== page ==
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The "eyes" say more than the "mouth" and can Distinguish English Sounds

30 Jun 2020


A new method to estimate English /l//r/ discrimination ability from human pupillary response

A research team of the Department of Computer Science and Engineering and the Electronics-Inspired Interdisciplinary Research Institute at Toyohashi University of Technology has discovered that the difference in the ability to hear and distinguish English words including L and R, which are considered difficult for Japanese people, appears in pupillary (the so-called "black part of the eye") responses. While the pupil has the role of adjusting the amount of light that enters the eye, it is known that the size changes reflect the cognitive state of humans. In this study, the research team conducted experiments to simultaneously measure the size of the pupil while playing English words in combinations such as "Light" and "Right", and clarified that it is possible to objectively estimate the ability to distinguish English words from the eyes.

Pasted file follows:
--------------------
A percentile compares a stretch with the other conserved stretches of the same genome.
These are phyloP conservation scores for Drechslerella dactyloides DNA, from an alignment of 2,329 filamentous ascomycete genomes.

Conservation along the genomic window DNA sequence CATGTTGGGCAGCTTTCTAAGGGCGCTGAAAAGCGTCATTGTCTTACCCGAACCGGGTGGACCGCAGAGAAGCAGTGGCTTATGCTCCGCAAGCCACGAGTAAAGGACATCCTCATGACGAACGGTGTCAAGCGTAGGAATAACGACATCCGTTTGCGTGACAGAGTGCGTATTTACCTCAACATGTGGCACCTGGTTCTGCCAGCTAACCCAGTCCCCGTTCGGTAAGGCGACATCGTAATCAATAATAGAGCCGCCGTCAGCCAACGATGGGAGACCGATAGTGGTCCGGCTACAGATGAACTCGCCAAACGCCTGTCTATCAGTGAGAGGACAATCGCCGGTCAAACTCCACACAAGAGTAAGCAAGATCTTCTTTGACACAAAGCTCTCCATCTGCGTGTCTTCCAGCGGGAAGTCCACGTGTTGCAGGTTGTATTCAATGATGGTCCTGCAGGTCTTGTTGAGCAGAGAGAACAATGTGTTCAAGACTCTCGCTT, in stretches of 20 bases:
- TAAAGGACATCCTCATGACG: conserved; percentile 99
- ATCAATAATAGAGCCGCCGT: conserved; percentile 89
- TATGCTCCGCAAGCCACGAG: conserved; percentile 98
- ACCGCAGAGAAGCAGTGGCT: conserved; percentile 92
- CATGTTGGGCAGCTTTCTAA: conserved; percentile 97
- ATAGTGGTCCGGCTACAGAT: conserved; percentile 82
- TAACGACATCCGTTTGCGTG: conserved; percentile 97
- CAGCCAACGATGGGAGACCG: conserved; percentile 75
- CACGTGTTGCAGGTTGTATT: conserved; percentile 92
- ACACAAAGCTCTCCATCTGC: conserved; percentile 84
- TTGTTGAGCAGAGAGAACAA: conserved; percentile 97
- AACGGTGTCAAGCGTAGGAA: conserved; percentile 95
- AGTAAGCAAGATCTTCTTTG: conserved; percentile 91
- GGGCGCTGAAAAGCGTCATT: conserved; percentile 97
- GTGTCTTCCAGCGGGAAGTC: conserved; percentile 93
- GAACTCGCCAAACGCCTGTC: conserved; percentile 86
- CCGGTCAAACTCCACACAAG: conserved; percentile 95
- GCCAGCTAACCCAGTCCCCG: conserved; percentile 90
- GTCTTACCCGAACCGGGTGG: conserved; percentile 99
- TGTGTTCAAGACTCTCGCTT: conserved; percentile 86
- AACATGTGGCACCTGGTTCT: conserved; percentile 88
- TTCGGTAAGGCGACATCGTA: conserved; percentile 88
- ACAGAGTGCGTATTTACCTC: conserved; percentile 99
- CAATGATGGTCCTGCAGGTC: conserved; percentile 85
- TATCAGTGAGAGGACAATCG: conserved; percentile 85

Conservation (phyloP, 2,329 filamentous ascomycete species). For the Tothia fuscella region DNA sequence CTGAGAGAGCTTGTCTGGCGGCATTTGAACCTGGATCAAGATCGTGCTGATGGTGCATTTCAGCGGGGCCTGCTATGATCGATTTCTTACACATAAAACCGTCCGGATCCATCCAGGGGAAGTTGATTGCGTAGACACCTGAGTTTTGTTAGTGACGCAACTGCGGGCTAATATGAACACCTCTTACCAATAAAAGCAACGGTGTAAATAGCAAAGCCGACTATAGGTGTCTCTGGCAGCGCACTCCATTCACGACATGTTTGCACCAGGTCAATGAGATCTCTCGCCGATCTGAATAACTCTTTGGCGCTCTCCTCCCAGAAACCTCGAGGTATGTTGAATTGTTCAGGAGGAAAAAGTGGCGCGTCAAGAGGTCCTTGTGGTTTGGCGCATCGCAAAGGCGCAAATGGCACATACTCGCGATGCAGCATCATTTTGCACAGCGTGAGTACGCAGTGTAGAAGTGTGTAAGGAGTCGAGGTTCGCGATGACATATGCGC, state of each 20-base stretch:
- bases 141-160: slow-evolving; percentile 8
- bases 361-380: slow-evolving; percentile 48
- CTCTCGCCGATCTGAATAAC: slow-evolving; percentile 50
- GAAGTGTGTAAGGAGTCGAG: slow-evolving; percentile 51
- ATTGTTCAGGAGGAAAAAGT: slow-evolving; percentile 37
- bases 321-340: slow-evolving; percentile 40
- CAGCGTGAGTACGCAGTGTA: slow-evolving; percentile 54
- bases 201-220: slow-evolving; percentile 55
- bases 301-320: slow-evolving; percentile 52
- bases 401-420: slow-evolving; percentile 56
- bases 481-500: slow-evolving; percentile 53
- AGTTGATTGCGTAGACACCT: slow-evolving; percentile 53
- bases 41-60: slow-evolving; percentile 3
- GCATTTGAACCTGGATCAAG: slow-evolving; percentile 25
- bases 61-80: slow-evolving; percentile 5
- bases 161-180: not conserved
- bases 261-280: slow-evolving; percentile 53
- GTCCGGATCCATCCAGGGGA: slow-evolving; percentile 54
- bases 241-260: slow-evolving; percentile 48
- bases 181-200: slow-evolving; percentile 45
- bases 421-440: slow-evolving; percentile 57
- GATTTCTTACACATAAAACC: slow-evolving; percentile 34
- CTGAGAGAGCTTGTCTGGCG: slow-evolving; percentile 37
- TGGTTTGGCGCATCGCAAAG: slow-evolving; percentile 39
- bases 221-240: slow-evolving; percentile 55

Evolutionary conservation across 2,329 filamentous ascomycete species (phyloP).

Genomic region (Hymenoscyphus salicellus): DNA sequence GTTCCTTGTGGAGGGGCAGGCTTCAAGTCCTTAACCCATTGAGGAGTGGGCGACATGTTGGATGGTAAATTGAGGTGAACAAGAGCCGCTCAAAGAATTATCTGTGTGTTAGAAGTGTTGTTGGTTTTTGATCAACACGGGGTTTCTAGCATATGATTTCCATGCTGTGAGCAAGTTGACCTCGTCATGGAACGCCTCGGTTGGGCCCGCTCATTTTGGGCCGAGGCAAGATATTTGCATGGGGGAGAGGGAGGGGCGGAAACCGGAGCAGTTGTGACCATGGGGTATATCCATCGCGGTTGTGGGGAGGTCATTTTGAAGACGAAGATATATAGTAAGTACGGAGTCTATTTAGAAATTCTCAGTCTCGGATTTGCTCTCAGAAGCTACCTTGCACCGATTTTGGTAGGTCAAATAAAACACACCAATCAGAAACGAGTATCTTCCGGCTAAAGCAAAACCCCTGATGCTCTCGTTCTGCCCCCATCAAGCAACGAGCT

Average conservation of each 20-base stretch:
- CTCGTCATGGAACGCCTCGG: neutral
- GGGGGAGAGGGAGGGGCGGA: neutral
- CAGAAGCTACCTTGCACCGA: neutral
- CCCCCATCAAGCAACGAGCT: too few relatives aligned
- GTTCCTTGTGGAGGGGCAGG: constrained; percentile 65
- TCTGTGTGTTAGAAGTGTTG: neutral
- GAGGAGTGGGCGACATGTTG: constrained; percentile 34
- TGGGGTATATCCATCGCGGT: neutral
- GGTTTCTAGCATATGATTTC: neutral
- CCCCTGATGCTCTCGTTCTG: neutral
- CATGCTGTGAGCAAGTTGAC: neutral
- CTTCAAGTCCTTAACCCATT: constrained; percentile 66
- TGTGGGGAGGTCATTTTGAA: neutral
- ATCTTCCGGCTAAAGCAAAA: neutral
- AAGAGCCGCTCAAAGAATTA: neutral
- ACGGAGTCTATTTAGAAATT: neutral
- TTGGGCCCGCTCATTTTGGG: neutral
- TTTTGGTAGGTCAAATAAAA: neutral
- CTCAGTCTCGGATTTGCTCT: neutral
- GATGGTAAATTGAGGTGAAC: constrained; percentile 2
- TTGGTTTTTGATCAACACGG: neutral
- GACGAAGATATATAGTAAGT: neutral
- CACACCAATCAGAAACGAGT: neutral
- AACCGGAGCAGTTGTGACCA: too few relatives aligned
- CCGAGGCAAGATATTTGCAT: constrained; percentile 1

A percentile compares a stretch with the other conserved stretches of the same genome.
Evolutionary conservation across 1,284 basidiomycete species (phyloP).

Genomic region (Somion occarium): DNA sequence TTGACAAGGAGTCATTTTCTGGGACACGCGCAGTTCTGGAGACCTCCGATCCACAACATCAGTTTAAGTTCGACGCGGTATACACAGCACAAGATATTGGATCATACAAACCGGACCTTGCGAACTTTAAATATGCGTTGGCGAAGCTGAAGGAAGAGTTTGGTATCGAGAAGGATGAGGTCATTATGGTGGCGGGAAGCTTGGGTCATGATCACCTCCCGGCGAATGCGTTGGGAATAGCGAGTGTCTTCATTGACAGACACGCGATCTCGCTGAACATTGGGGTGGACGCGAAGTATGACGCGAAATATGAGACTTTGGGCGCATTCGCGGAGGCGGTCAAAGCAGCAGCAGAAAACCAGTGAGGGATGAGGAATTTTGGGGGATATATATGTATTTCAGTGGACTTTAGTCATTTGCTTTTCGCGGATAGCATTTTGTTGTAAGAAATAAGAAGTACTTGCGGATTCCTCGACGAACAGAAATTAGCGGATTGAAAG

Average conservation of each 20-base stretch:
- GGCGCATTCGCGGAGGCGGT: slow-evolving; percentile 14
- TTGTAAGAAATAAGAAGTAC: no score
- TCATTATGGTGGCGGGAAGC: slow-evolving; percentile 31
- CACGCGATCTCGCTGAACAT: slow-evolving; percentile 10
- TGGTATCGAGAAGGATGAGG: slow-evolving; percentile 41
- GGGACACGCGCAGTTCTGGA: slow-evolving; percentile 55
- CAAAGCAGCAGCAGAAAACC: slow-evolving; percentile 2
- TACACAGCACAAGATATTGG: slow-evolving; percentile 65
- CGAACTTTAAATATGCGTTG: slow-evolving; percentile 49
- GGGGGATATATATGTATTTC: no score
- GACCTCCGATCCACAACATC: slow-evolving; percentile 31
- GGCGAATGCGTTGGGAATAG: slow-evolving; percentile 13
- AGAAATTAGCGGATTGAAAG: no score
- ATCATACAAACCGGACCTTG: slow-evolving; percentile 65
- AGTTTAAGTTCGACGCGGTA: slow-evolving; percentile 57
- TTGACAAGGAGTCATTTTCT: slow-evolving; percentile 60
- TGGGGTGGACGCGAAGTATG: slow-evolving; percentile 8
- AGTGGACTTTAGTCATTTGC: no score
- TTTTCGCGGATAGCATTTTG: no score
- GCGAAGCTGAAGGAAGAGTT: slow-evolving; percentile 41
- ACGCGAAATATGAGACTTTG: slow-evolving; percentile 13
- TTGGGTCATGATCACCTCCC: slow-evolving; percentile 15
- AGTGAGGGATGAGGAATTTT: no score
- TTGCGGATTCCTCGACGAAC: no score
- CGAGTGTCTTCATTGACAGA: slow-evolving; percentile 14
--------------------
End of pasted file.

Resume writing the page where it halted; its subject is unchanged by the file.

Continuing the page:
Full text: The "eyes" say more than the "mouth" and can Distinguish English Sounds
TUT website: Press release

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